RSNA 2019

Abstract Archives of the RSNA, 2019


MRI Biomarkers Improve Disease Progression Modeling-Based Prediction of Cognitive Decline

Tuesday, Dec. 3 12:45PM - 1:15PM Room: NR Community, Learning Center Station #7

FDA Discussions may include off-label uses.

Mostafa Mehdipour Ghazi, Copenhagen, Denmark (Abstract Co-Author) Employee, Biomediq A/S
Mads Nielsen, PhD, Copenhagen, Denmark (Presenter) Stockholder, Biomediq A/S Research Grant, Nordic Bioscience A/S Research Grant, SYNARC Inc Research Grant, AstraZeneca PLC
Akshay Pai, Copenhagen, Denmark (Abstract Co-Author) Stockholder, Cerebriu A/S
Marc Modat, PhD, London, United Kingdom (Abstract Co-Author) Co-founder, BrainMiner Ltd
Jorge Cardoso, PhD, Hertforshire, United Kingdom (Abstract Co-Author) Nothing to Disclose
Sebastien Ourselin, PhD, Hertforshire, United Kingdom (Abstract Co-Author) Nothing to Disclose
Lauge Sorensen, Copenhagen, Denmark (Abstract Co-Author) Employee, Biomediq A/S; Employee, Cerebriu A/S

For information about this presentation, contact:


To investigate if volumetric MRI biomarkers help across both parametric and nonparametric Alzheimer's disease (AD) progression modeling using neuropsychological tests for decline prediction of mini-mental state examination (MMSE) score in converting and stable mild cognitive impairment (MCI) subjects.


The study dataset consisted of yearly visits (2005-2016) for 372 Alzheimer's Disease Neuroimaging Initiative subjects with normal cognition, MCI, and AD, including the following measurements: FreeSurfer-based T1-weighted brain MRI volumes of ventricles, hippocampus, whole brain, fusiform, middle temporal gyrus, and entorhinal cortex, all normalized with intracranial volume, and cognitive tests of MMSE, CDR-SB, and ADAS-Cog. Two state-of-the-art disease progression modeling methods, a nonparametric [DOI:10.1016/] and a parametric [DOI:10.1016/j.neurobiolaging.2014.03.043], were trained on the data with and without MRI biomarkers using 336 subjects and were subsequently applied to predict month 24 to 60 MMSE scores for 36 independent test subjects based on only their baseline and month 12 visits.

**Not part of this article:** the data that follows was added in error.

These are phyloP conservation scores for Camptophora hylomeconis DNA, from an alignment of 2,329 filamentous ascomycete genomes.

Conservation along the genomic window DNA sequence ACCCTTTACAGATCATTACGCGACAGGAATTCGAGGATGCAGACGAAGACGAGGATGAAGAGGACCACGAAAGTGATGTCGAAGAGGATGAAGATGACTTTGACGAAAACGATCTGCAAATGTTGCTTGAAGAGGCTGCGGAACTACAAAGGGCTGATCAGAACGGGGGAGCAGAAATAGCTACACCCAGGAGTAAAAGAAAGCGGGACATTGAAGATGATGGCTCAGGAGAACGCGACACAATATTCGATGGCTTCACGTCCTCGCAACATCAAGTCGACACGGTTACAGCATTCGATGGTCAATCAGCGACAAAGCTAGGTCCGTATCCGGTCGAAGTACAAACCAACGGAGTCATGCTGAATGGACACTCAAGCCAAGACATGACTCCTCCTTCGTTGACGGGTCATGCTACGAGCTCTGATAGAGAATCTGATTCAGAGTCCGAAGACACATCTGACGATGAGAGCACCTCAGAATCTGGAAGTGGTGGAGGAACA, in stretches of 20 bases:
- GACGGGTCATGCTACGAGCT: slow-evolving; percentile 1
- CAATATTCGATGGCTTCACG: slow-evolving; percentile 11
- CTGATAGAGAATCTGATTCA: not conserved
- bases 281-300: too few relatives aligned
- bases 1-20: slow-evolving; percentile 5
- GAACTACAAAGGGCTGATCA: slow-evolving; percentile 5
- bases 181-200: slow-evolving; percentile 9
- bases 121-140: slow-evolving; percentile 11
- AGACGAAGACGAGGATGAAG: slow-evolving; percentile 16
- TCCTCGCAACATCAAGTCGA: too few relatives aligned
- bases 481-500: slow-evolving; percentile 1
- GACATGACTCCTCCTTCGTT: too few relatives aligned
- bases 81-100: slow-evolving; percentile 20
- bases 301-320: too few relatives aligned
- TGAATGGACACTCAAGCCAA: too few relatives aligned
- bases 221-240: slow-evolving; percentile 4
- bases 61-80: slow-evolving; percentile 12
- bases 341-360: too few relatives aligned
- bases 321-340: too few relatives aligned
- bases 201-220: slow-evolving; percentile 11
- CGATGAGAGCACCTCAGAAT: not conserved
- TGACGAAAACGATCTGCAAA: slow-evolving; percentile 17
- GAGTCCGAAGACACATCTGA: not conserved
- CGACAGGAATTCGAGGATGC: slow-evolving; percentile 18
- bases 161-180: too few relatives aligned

The predictive power and prognostic capability of the AD progression modeling methods were assessed using the per-visit mean absolute error (MAE) and area under the ROC curve (AUC) of predicted MMSE scores for stable (MCI-to-MCI) and converting (MCI-to-AD) test subjects. The MAE results for month 24 to 60 were as follows: parametric-MRI 1.23 to 4.41 (stable), 1.54 to 11.57 (converting); parametric+MRI 1.09 to 4.39 (stable), 1.72 to 10.98 (converting); nonparametric-MRI 0.93 to 5.27 (stable), 1.62 to 8.28 (converting); nonparametric+MRI 0.23 to 0.46 (stable), 1.63 to 6.79 (converting). The AUC results for month 24 to 60 were as follows (p < 0.01): parametric-MRI 0.90 for all visits; parametric+MRI 0.89 to 0.91; nonparametric-MRI 0.86 to 0.89; nonparametric+MRI 0.85 to 0.95.


MRI measurements improve neuropsychological assessment-based disease progression modeling performance of both parametric and non-parametric methods in MMSE decline prediction. Predictions from both utilized methods can significantly discriminate between stable MCI and MCI converting to AD.


Neuropsychological test-based disease progression modeling benefits from including volumetric MRI measurements. These types of models can be applied to predict cognitive decline and clinical status.

Printed on: 03/01/22